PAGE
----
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Astronauts offer advice on self-isolation during coronavirus

Posted March 22, 2020 5:35 p.m. EDT
Updated March 24, 2020 1:12 p.m. EDT

Expedition 59 astronaut Christina Koch of NASA, in quarantine, places her hands up against the glass as her husband Robert does the same prior her departing building 254 for the launch pad with Alexey Ovchinin of Roscosmos and Nick Hague of NASA, Thursday, March 14, 2019 at the Baikonur Cosmodrome in Kazakhstan. Hague, Koch, and Ovchinin launched March 14, U.S. time, on the Soyuz MS-12 spacecraft from the Baikonur Cosmodrome for a six-and-a-half month mission on the International Space Station. Photo Credit: (NASA/Victor Zelentsov)

Carrying on in difficult situations, especially in isolation is nothing new for astronauts. It isn't just a part of the mission hundreds of hundreds of thousands from Earth.

NASA learned a lot about the importance of quarantines when astronaut Wally Schirra came down with a cold prior to Apollo 7, “The impact of Wally’s cold was tremendous,” according to crewmate Walt Cunningham. Schirra stuffed used tissues in every corner of the capsule.

Procedures got tighter as missions got longer and closer to landing on the Moon. Ken Mattingly's replacement on the Apollo 13 crew after being exposed to the rubella virus led to stricter quarantining of astronauts before flight that remain today.

“All of our crew must stay in quarantine for two weeks before they launch. This ensures that they aren’t sick or incubating an illness when they get to the space station and is called “health stabilization.” According to Stephanie Schierholz lead public affairs specialist for NASA’s Human Spaceflight program. A flight surgeon stays with the crew in isolation to perform additional medical checks.

Astronauts are separated by glass while in quarentine ahead of a launch to the International Space Station.

Tips from astronauts

One of the lessons learned from life aboard the International Space Station is to maintain contact with family and friends, but to also manage expectations since that iteration will be different. They try to make the best use of technology such as video chats to keep connected in as human of a way as possible.

Make time to connect

Whether it is family, friends of coworkers, each of the astronauts who offered advice, stressed the importance of human connection

“Phone calls are good, but crews really value the video and the ability to see their loved ones and their (home) surroundings” added Schierholz.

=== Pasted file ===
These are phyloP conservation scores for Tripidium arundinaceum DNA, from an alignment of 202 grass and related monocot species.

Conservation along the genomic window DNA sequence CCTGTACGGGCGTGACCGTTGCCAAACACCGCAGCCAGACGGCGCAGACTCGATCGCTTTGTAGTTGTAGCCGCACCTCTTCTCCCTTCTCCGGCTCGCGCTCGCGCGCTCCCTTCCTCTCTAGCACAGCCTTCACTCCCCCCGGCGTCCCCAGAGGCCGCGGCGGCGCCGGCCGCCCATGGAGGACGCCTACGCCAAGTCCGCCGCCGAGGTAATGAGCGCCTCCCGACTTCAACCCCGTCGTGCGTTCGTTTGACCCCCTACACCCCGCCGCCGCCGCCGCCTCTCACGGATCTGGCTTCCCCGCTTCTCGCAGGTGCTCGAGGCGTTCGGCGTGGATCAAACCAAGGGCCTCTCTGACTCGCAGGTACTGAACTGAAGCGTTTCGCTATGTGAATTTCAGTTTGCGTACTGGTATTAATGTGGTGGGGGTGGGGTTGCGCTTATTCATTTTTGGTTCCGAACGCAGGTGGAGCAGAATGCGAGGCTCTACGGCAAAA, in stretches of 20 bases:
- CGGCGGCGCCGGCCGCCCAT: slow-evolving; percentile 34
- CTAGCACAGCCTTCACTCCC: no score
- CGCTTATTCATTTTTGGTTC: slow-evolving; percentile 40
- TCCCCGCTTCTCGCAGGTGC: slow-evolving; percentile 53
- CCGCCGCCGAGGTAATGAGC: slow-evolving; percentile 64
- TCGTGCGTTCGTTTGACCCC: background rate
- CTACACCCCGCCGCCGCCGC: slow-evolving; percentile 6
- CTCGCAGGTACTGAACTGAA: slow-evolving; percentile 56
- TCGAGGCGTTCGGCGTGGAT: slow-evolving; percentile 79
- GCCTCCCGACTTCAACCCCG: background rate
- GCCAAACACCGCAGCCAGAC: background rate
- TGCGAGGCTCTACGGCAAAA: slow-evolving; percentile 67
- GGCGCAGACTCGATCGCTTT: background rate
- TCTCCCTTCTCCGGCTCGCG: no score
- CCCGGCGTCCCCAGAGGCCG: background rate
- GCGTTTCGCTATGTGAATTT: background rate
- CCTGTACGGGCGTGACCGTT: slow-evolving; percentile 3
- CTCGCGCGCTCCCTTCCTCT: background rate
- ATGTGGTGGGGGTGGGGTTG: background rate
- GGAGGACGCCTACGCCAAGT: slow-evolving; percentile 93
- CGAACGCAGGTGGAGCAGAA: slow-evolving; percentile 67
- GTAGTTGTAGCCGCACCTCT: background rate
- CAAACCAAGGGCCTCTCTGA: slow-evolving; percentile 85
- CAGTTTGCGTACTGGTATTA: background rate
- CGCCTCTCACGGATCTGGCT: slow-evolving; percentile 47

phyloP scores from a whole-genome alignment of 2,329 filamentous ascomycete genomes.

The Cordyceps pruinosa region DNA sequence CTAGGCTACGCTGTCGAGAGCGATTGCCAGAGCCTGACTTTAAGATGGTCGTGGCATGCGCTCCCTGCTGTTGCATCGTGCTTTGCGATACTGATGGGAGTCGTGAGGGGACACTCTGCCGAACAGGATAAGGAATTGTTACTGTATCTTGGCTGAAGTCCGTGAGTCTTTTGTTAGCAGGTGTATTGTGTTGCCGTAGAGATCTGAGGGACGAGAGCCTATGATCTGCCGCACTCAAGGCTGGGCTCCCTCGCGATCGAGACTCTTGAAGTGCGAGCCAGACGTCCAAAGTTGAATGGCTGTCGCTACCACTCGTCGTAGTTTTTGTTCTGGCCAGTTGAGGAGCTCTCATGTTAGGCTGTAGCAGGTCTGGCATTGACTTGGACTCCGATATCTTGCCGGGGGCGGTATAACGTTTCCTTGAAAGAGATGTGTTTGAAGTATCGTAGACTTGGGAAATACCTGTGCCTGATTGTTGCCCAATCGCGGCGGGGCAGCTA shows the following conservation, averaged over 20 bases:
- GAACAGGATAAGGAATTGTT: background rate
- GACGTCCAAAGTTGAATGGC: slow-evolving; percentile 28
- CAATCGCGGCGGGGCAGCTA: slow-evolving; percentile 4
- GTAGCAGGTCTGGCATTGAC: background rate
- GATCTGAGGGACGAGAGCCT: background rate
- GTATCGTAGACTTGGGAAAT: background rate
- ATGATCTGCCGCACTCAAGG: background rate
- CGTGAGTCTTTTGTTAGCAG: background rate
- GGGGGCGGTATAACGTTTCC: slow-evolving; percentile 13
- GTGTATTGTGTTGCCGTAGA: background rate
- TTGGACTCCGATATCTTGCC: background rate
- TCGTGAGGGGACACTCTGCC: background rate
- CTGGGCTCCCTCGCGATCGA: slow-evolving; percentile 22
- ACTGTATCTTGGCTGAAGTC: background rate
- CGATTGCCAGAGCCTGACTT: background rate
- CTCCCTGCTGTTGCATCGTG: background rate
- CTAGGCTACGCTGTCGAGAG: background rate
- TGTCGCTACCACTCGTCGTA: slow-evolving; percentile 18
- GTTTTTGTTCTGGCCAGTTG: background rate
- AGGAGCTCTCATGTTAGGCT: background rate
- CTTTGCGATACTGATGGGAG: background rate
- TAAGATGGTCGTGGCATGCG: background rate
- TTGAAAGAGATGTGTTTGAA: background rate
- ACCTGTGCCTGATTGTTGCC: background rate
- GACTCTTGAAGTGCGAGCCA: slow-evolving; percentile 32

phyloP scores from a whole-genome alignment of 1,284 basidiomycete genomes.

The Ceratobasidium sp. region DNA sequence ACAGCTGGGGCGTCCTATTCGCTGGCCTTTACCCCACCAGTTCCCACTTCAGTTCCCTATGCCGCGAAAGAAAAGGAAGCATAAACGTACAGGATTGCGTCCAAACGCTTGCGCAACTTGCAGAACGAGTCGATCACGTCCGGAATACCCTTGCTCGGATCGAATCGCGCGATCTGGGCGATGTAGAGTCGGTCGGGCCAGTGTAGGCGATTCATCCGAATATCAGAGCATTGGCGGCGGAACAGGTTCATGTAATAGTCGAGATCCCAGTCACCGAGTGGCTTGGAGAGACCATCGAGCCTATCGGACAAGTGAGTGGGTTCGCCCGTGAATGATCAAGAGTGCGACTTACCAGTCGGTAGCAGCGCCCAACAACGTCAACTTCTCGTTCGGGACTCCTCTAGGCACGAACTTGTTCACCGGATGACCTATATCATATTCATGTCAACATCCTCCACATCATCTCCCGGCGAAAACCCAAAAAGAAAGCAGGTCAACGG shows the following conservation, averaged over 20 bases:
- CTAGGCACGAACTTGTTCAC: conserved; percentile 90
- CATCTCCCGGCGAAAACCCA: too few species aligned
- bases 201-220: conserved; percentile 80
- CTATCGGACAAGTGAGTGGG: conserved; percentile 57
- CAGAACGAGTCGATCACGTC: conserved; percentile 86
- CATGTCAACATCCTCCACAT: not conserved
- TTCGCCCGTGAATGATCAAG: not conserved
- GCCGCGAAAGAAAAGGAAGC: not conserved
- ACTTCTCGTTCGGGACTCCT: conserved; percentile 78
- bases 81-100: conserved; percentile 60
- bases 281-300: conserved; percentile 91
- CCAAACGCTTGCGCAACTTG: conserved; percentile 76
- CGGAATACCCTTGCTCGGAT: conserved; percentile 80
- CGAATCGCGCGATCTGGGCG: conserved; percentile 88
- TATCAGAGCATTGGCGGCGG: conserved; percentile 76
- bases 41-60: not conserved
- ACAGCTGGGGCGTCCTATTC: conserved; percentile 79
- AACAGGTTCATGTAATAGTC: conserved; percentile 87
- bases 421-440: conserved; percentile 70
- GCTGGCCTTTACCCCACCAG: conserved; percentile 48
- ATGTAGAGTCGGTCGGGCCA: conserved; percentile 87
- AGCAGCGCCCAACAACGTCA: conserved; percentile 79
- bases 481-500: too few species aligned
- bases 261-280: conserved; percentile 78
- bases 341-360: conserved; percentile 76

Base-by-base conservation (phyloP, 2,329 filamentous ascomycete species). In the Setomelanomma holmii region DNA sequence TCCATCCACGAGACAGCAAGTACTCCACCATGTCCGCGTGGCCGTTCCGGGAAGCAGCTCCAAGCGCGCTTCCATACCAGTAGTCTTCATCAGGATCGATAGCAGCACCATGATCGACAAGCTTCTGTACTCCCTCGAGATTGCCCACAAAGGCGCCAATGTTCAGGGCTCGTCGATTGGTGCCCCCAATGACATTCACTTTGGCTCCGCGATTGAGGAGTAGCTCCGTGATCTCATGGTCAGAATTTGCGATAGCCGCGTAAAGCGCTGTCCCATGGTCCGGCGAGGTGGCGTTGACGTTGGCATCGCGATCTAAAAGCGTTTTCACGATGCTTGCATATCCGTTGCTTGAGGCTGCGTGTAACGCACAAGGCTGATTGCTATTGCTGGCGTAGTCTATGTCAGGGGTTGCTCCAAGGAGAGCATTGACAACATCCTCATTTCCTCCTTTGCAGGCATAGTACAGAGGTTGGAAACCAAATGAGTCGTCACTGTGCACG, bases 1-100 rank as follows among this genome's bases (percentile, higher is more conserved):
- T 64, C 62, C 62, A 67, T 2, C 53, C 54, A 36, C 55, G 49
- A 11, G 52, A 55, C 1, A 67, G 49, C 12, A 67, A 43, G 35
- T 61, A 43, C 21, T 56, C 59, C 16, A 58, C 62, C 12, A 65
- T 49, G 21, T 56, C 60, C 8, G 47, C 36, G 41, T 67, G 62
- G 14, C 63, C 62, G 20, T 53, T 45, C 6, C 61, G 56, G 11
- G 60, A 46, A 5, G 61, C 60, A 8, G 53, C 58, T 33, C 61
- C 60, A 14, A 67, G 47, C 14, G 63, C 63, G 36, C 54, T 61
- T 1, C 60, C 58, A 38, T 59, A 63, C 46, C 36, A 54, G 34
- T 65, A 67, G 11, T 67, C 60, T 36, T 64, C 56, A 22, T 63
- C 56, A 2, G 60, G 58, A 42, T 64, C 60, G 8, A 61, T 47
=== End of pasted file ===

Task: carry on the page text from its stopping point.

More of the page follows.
Another veteran of long duration spaceflight, North Carolina’s own Christina Koch, tweeted "One year ago, launching into space reinforced to me that the most important thing on Earth is the people you love. Today, as we all stay close to home, I'm struck how that still couldn't be more true,”

Follow a schedule

Every minute of an astronaut's day is scripted. It can be frustrating while in space but many mention they miss it once they return to their "regular lives".

Astronaut Scott Kelly, record holder for the longest stay in space by an American told Time magazine "maintaining a plan will help you and your family adjust to a different work and home life environment."

Listen to the experts

"Living in space taught me a lot about the importance of trusting the advice of people who knew more than I did about their subjects," stressed Kelly

Stay busy

Canadian astronaut Chris Hadfield encouraged people to explore hobbies, study a language or learn to play the guitar. European Space Agency astronauts Thomas Pesquet tweeted a video in French pointing to a shelf full of books he's looking forward to reading.

Astronaut John Grunsfeld, veteran of five Space Shuttle flights including repair of the Hubble Space Telescope said “Start a new project or challenge that you’ve wanted to do but didn’t have the time. Trade your commute time for learning a new skill.”

Stay home

Buzz Aldrin, is not knows the isolation of spending time in close quarters in the way to and from the Moon, he spent 21 days on return in a precautionary quarantine with crew mates Neil Armstrong, and Michael Collins. When asked by Ars Technica what he was doing to protect himself, the 90 year old moon walker replied without hesitation

""Lying on my ass and locking the door"

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